nmutlocTulane isn’t a bad location for the Big 12.   It resides right in the middle of New Orleans, which is the 51st largest DMA in the country, just behind Louisville and Memphis.  Additionally, the current partnership between the Big 12 and the SEC places a flag right on New Orleans with the annual Sugar Bowl.  Much like Memphis, these are two southern towns the Big 12 is already courting

Unlike the University of Houston, which lies nearly 350 miles due west of the Tulane campus, Tulane does bring a new market to the Big 12.   The 4.6 million people in Louisiana, while significantly smaller than Tennessee, Ohio or Pennsylvania, would not only be an addition for any carriage a conference network may need one day, but they are also located in one of the hottest recruiting locations in the nation.  Louisiana, specifically New Orleans, ranks eighth in the nation in producing blue chip football recruits (four and five star).

The location score also factors in the distance a candidate is from two points on a map; the geographic center of the Big 12 and Morgantown West Virginia.  Tulane does alright with these scores, but doesn’t jump off the page due to how far south they are from West Virginia.   Tulane’s campus sits just over 600 miles from the center of the Big 12, but is over 1,000 miles away from Morgantown.  Due to this, Tulane does notmake a lot of sense to add on their own if you’re then going to grab a school in another direction, but it definitely fits within any additions up the Mississippi and Ohio River Valleys.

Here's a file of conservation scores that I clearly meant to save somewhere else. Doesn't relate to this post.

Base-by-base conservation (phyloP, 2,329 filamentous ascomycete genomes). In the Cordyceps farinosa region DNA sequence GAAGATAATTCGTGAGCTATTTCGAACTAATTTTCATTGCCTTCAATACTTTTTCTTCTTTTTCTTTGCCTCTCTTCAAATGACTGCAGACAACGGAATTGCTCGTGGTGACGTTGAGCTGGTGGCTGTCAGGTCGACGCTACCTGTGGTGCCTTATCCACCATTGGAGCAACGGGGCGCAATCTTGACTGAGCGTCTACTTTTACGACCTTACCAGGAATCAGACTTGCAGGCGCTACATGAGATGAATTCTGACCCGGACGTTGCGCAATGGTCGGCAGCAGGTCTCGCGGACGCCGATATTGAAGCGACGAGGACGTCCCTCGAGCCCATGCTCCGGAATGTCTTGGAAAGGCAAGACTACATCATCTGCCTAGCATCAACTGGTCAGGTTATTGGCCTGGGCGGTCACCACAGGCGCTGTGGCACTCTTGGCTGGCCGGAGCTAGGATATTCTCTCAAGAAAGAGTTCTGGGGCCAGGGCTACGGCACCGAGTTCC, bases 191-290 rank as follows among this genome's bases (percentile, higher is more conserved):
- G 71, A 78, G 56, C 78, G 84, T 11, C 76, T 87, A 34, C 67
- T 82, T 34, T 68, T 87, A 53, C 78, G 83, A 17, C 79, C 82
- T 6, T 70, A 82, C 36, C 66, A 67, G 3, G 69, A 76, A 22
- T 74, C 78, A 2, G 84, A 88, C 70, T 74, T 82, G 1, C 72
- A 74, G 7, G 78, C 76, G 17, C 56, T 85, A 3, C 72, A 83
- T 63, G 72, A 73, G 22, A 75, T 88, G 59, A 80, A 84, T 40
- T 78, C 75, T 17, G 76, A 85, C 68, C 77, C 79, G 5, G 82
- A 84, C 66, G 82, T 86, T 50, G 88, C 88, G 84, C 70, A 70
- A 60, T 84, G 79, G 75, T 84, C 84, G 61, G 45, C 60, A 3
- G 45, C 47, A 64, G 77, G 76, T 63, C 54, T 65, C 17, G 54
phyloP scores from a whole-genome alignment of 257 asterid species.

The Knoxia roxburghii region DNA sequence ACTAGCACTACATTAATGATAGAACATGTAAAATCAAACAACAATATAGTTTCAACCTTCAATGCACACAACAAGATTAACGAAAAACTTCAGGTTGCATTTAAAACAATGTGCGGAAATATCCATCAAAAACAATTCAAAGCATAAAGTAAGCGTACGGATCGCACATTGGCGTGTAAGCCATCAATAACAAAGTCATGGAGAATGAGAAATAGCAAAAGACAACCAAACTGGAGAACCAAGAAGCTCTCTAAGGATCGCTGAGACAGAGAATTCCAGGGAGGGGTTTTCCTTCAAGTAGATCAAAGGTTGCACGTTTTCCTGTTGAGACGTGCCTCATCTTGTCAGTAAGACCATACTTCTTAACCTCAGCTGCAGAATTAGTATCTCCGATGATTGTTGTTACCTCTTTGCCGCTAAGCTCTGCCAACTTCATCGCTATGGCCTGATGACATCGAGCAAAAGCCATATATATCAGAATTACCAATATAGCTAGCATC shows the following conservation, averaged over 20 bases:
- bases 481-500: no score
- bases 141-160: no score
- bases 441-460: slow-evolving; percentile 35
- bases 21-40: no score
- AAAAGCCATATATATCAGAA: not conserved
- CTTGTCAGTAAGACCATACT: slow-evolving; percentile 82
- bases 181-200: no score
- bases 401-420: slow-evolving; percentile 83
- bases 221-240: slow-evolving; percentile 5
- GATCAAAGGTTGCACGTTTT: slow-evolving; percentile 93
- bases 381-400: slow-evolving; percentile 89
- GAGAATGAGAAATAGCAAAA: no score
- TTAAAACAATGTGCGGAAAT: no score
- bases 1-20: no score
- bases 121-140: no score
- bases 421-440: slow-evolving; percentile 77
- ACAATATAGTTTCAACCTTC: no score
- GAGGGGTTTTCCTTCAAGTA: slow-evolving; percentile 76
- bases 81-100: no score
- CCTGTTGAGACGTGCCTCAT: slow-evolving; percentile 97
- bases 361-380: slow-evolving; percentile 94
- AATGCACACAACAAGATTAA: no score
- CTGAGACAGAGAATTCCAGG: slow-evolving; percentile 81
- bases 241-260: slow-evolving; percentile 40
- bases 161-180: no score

nmutfsIf you didn’t believe that Tulane focused on academics over athletics, you will once you see their financial score.  Tulane has the lowest revenue in the AAC currently, at $32 million.   That is only 42% of the Big 12’s lowest revenue team, Iowa State, who earns $75 million and is increasing steadily.

Additionally, a third of Tulane’s revenues come from subsidies, making it even more difficult to compete at the highest level.  Matter a fact, Tulane takes more in subsidies than every other Big 12 school, combined.   However, if there is a light of hope for them, they crush the University of Houston financially who, while making $8 million more, spends twice as much on subsidies to get there.

This negative could be overcome if there was some help available in terms of fan participation at sporting events.  Unfortunately for Tulane, they sit at the bottom of the AAC in this category as well.  They come close to filling Yulman stadium, which opened in 2014.  However, with only 30,000 seats, having a 83% utilization means you only are selling 25,000 seats on average.   The only game that did sell out since it’s nmutattunveiling was the first game against Georgia Tech.   The stadium was designed to be easily expanded by about 10,000 seats, but being land locked in New Orleans restricts the university’s ability to grow much past that.

This is a stark contrast from the sixties when Tulane stadium had 80,000 seats and also hosted the Saints.  The replacement for that stadium, the Superdome (home of the Sugar Bowl), currently sits about four miles east of campus.  If Tulane was ever going to compete with the larger schools in the Big 12 they’d likely need to raise attendance to 50-60,000.   That could only occur by moving games back off campus, which goes against their plan to build Yulman Stadium on campus two years ago.